VDPP LLC owns US Patent Nos. 9,699,444; 9,9448,922; and 10,021,380, all of which have one or more claims disputed as indefinite by Vizio, Inc. The case went to court, and a previous decision from the United States District Court for the Central District of California backed Vizio’s statement that the claims are indefinite and therefore, invalid.  “The district court’s judgment was based on its determination that certain claim limitations are drafted in means-plus-function format under § 112(f), and they have no disclosed corresponding structures.”  VDPP appealed the decision, and the U.S. Federal Circuit Court of Appeals has jurisdiction.


VDPP owns the ’444, ’922, and ’380 patents (“the patents-in-suit”). The patents-in-suit are related to an apparatus that appears to create an “illusion of continuous movement.” For example, the apparatus can use two alternating images in its presentation to the viewer plus a third, “dissimilar bridging picture” to “create the optical illusion of a door forever cracking open.” “In one embodiment, the apparatus includes a processor and storage.” This appeal primarily revolves around one facet of the claimed invention: whether the limitations “processor” and “storage,” as recited in the claims, are drafted in means-plus-function format under § 112(f).

On January 7, 2020, VDPP sued Vizio, Inc., a company that manufactures and sells television sets. In its complaint, VDPP stated that Vizio’s “P-series” television sets infringe claims 1 and 27 of the ’444 patent, claim 2 of the ’922 patent, and claim 6 of the ’380 patent.  In response, Vizio declared an affirmative defense of invalidity. “According to Vizio, the limitations “storage” and “processor” are drafted in means-plus-function format under § 112(f), and the specifications do not disclose structures that correspond to the recited functions of those limitations.”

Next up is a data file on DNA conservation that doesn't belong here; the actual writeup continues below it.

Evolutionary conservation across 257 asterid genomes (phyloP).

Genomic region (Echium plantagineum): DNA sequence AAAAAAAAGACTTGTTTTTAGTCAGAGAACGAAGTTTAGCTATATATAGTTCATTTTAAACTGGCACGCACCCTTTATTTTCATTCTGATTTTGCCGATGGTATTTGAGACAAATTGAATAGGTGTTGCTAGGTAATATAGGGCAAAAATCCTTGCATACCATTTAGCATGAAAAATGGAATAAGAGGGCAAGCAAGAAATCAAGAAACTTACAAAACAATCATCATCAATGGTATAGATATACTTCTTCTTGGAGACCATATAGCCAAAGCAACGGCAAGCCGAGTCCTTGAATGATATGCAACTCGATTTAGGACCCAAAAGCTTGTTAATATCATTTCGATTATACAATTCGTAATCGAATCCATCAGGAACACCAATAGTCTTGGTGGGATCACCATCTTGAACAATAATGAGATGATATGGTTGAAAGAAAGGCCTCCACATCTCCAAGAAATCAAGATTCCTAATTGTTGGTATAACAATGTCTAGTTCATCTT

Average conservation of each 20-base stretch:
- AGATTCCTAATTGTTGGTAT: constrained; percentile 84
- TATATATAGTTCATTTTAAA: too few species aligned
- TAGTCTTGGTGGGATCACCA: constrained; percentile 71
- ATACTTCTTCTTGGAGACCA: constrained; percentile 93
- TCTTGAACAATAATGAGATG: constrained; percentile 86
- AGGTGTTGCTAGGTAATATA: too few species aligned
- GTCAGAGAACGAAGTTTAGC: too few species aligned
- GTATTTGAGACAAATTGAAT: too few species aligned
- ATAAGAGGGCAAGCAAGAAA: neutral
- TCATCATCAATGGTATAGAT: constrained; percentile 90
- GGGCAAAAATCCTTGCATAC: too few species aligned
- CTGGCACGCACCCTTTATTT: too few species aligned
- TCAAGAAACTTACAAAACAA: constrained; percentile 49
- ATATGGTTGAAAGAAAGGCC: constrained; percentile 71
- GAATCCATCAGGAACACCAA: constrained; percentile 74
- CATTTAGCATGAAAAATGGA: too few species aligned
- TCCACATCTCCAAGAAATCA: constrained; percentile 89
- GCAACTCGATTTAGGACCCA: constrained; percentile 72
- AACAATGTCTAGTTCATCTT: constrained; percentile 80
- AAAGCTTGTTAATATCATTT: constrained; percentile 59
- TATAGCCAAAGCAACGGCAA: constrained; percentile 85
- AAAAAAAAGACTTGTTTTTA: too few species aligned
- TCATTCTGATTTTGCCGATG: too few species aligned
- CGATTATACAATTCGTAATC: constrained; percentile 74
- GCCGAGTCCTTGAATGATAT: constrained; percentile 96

The previous court ruled VDPP’s stated claims to be invalid as indefinite and “determined that the limitations “processor” and “storage” are subject to § 112(f) because the “asserted claims do not describe how [they] carry out the recited functions—only that they do.”

“A § 112(f) analysis consists of two steps. See Dyfan, LLC v. Target Corp., No. 2021-1725, — F.4th —, slip op. at 7 (Fed. Cir. 2022). At step one, we determine whether, as a threshold matter, § 112(f) applies to the claim limitation. See id. In making that determination, we have “long recognized the importance of the presence or absence of the word ‘means.’” Williamson, 792 F.3d at 1348. In the absence of the word means, we presume that a claim limitation is not subject to § 112(f). Id. To overcome that presumption, a challenger must “demonstrate[] that the [limitation] fails to ‘recite sufficiently definite structure.’”

“We have also recognized, however, that ‘the essential inquiry is not merely the presence or absence of the word ‘means’” but rather, whether the skilled artisan would Case: 21-2040 Document: 45 Page: 5 Filed: 03/25/2022 6 VDPP LLC v. VIZIO, INC. understand the limitation to “have a sufficiently definite meaning as the name for structure.’” VDPP makes a point that, because the disputed limitations lack the word “means,” there is a rebuttable presumption that they are not subject to § 112(f).